Regime’s increased use of executions highlights Iran’s appalling human rights record
The Iranian people experienced limited freedom in the first two years following the overthrow of the Shah’s dictatorship. Soon after, the new clerical regime’s policies and behavior, as introduced by its founder Ruhollah Khomeini, began to shift at a rapid pace. The style and rhetoric of these policies and behaviors were unlike anything seen during the Shah’s dictatorial reign. Khomeini, and then his successor Ali Khamenei, continued the Shah’s policies of restricting freedom of expression, arresting, imprisoning, and torturing his opponents, which had been briefly interrupted by the revolution. Thousands of political opponents have been executed so far, and the mullahs’ assassination machine is still at work.
People dissatisfied with the mullahs’ oppressive rule have frequently taken to the streets in many cities to demonstrate. The slogans “Death to Khamenei,” “Death to Raisi,” and “Mullahs go get lost” can now be heard at almost every demonstration.
Tear gas, birdshot, and even live ammunition are regularly used by the Islamic Revolutionary Guard Corps (IRGC) repressive forces and members of the Basij paramilitary force to suppress these peaceful protests. Several people have been killed and many more detained during protests over the years.
This, however, is not the end of the story. The ruling mullahs have decided to increase the number of executions following recent protests that have rocked the regime. The recent increase in the number of executions, according to human rights activists and political analysts, indicates that the regime is attempting to scare society and send a message to the people that any opposition will be dealt with harshly.
Since May 17th, at least 26 people, including two women, have been executed in 11 Iranian provinces, according to reports. Seven of the men who were executed were Baluch citizens who had been sentenced to death for “drug-related” offenses. Between June 6 and 8, Khamenei’s criminal government executed 12 prisoners in Kermanshah, Ilam, Birjand, Ardabil, Khalkhal, Ahvaz, Isfahan, and Amol prisons. On June 6, a total of twelve Baluch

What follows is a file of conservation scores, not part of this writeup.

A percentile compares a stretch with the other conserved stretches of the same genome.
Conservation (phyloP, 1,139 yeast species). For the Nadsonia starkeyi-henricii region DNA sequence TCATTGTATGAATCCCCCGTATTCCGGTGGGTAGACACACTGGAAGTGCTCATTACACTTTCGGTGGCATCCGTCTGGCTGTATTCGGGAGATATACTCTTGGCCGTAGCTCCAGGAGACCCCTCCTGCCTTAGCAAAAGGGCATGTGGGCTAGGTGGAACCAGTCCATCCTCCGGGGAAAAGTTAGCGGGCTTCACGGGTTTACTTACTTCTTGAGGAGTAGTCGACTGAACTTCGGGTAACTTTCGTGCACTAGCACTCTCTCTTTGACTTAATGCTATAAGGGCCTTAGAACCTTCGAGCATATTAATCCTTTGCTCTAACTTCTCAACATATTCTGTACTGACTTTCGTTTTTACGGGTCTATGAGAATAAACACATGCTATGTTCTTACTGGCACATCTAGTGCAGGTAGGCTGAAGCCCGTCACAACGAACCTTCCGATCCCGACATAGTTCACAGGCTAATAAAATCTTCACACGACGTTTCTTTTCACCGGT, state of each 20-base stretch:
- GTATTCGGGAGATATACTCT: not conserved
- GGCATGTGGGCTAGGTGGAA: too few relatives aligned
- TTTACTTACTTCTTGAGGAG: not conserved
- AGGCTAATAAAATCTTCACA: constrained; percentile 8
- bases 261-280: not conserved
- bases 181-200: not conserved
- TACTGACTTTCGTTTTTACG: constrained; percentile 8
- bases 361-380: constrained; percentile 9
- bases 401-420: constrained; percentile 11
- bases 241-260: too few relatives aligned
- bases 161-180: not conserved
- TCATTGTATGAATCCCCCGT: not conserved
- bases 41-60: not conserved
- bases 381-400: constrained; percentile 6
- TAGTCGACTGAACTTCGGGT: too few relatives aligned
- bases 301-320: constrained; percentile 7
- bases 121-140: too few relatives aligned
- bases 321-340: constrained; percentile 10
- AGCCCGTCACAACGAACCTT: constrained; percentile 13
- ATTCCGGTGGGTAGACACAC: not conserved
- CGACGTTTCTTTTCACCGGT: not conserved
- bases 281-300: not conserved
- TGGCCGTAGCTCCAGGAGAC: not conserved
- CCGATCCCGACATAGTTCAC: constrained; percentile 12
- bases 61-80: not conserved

The United Nations Special Rapporteur on the Situation of Human Rights in Iran, Javid Rehman, presented his fourth annual report to the United Nations General Assembly, saying that there are widespread, ambiguous, and arbitrary grounds for imposing the death penalty in Iran, which can quickly turn the punishment into a political tool.
“We saw an increase in the number of executions last year,” he said. Among those killed were 40 Baluchis and more than 50 Kurds, all of whom were ethnic minorities. The death penalty is widely used, including for those who participate in demonstrations. “Judicial procedures do not allow for the presence of a lawyer, and forced confessions are obtained through torture.”
“The structure of governance and the lack of an accountability system in Iran have created a culture of impunity that perpetuates cycles of violence, as human rights violations have no consequences for the government or perpetrators,” he continued in his report. It appears that the state has a policy of intimidating, prosecuting, or silencing those who call for accountability, justice, and truth.”
The rise in the number of executions emphasizes the importance of integrating human rights concerns into any policy toward Iran and prioritizing them alongside other critical security concerns. Otherwise, the mullahs’ crimes will continue in Iran.